“I told you that it was going to rain soon,” the captain, Clark, said with a condescending tone in his voice. He rubbed his hands together, his eyes staring at the raindrops that were sliding down the windows’ glass surface. “Every time it’s about to rain, my knees hurt.”
“Rain is never bad,” the third man said. His eyes had a strange shine, his voice a strange tone.
Back in his room, William sat on a divan, reading a book. The Persian rug that covered the floor caressed his naked feet. Books lay on shelves, on the small table that served both as a desk and as a dinner table, on the black wooden floor. Books sat in cardboard boxes, quietly waiting to be read.
Darkness collided against the small windows. The rain had stopped, and the clean smell of fresh air sluggishly made its way inside the room. The town was quiet. In the distance, somewhere on the sea, a ship’s beacons flickered.
William put the book on the floor, rose from the divan and headed toward the table. He took a cigarette out of the pack that lay upon it. As he tried to light his cigarette up, the lighter fell from his hands, dropping into a glass of water that lay besides the packet.
It is a sign, William thought, and the strange occurrence made him smile. He was startled by a tapping at the door. Another tap followed, more urgent in tone.
William opened the door and saw his friend standing on the pavement with his body arched and his hands on his knees. He was gasping for air.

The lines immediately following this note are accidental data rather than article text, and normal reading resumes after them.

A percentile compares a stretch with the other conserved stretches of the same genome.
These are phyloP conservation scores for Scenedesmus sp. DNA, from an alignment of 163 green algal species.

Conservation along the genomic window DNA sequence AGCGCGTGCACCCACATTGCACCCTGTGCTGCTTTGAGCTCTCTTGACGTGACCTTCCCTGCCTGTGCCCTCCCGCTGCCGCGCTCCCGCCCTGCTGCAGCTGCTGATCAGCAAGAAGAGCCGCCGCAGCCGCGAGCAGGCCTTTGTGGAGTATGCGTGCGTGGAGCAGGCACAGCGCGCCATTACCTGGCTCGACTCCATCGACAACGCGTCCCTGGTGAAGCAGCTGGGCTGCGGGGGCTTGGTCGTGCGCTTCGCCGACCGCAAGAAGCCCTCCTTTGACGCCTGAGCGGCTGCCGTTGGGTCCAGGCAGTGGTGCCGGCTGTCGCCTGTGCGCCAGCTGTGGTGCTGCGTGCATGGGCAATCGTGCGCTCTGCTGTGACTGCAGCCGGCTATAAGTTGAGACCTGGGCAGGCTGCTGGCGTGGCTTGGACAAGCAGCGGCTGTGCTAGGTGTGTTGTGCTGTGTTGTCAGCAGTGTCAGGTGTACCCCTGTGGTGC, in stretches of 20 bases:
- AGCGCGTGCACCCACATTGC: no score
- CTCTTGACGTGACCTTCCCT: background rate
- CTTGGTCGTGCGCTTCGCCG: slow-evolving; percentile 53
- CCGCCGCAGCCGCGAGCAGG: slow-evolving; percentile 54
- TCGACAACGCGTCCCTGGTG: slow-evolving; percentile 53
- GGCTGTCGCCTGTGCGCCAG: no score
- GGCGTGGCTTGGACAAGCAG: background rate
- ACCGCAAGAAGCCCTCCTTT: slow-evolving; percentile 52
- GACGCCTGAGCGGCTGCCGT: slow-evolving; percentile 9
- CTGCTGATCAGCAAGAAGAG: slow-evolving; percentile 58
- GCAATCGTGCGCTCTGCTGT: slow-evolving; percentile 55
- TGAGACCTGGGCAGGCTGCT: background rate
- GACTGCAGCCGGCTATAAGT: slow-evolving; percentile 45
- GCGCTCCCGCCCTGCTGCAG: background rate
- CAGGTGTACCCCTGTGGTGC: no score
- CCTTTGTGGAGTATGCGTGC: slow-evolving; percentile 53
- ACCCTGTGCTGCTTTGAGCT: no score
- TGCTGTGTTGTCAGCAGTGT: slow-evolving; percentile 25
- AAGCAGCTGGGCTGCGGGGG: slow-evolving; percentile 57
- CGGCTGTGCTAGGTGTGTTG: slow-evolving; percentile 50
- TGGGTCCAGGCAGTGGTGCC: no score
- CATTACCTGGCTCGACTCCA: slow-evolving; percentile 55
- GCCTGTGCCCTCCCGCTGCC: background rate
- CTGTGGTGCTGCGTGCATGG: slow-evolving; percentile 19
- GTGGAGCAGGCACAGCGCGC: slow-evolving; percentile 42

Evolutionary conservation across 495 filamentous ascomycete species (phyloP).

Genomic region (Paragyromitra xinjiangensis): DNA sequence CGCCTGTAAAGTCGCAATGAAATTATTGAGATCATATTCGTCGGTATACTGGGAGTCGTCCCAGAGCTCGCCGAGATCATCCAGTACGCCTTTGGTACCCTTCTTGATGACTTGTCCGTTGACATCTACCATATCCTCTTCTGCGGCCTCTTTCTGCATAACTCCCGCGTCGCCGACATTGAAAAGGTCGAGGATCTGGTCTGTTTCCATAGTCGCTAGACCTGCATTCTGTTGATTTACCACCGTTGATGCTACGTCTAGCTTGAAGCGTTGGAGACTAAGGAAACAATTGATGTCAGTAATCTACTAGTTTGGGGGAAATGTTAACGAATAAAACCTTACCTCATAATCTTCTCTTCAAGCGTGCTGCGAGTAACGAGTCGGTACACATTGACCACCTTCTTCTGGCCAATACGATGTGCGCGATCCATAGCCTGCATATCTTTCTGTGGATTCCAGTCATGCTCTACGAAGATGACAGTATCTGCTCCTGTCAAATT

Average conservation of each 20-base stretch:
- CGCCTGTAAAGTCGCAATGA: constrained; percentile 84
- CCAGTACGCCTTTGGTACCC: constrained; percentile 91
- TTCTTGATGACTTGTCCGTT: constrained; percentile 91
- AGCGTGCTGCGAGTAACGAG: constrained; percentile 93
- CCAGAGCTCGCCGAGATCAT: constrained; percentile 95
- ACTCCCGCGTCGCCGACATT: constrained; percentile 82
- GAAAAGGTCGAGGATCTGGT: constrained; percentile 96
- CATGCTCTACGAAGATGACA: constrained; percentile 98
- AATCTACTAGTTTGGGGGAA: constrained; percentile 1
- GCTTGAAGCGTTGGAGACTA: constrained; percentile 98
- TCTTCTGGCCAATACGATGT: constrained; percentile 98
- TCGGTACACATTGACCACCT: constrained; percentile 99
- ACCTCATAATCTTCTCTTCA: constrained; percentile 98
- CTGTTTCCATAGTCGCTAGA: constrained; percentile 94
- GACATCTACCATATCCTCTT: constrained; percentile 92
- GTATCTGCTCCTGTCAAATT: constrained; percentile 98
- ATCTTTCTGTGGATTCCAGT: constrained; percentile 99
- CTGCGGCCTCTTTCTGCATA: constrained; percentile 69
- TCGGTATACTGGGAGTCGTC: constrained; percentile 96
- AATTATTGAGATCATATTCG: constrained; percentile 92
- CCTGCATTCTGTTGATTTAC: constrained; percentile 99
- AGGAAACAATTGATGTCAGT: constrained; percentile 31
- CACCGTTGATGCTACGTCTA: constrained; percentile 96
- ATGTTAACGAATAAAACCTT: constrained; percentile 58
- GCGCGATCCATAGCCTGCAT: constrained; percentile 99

“My friend,” he said and the words stopped there. In the dark silence of the night, inside that suspended moment, his voice chuckled, faltered and shattered. “Clark had a terrible accident earlier.” Cold air invading lungs, hearts beating like fists inside chests. “Everyone died.”
“What kind of joke is this?” William asked, disgusted.
“I assure you, it is not –”
The man shook his head. A few words fell over the tip of his tongue. Fragile words, melting in the night, sluggishly travelling on the breeze. “Accident. Fire. Death. Coast Guard.”
William ran his fingers through his hair. “His wife? Does she know?”
The man stared at his feet for a few seconds. “I have to go,” he said. Without uttering another word, he walked away. The lamps made his shadow twirl and dance and caress the wet pavement. This contorted ghost disappeared into the night.
William closed the door to his room and began to obsessively rub his arms and shoulders.
Then the most extraordinary thing happened. The glass of water that stood on the table fell on to the floor, water slipping onto the floor and rug. William ran across the room and raised the glass and looked at it as if trying to inspect it, as if he was looking at the most bizarre of things.
It was just the wind, he thought. Just the wind.
He took the remote control from the table and sat in his divan, the warm embrace of the soft fabric taking away the chills that were still running across his back. He turned on the TV, hoping that someone knew more about what had happened with his friend’s ship.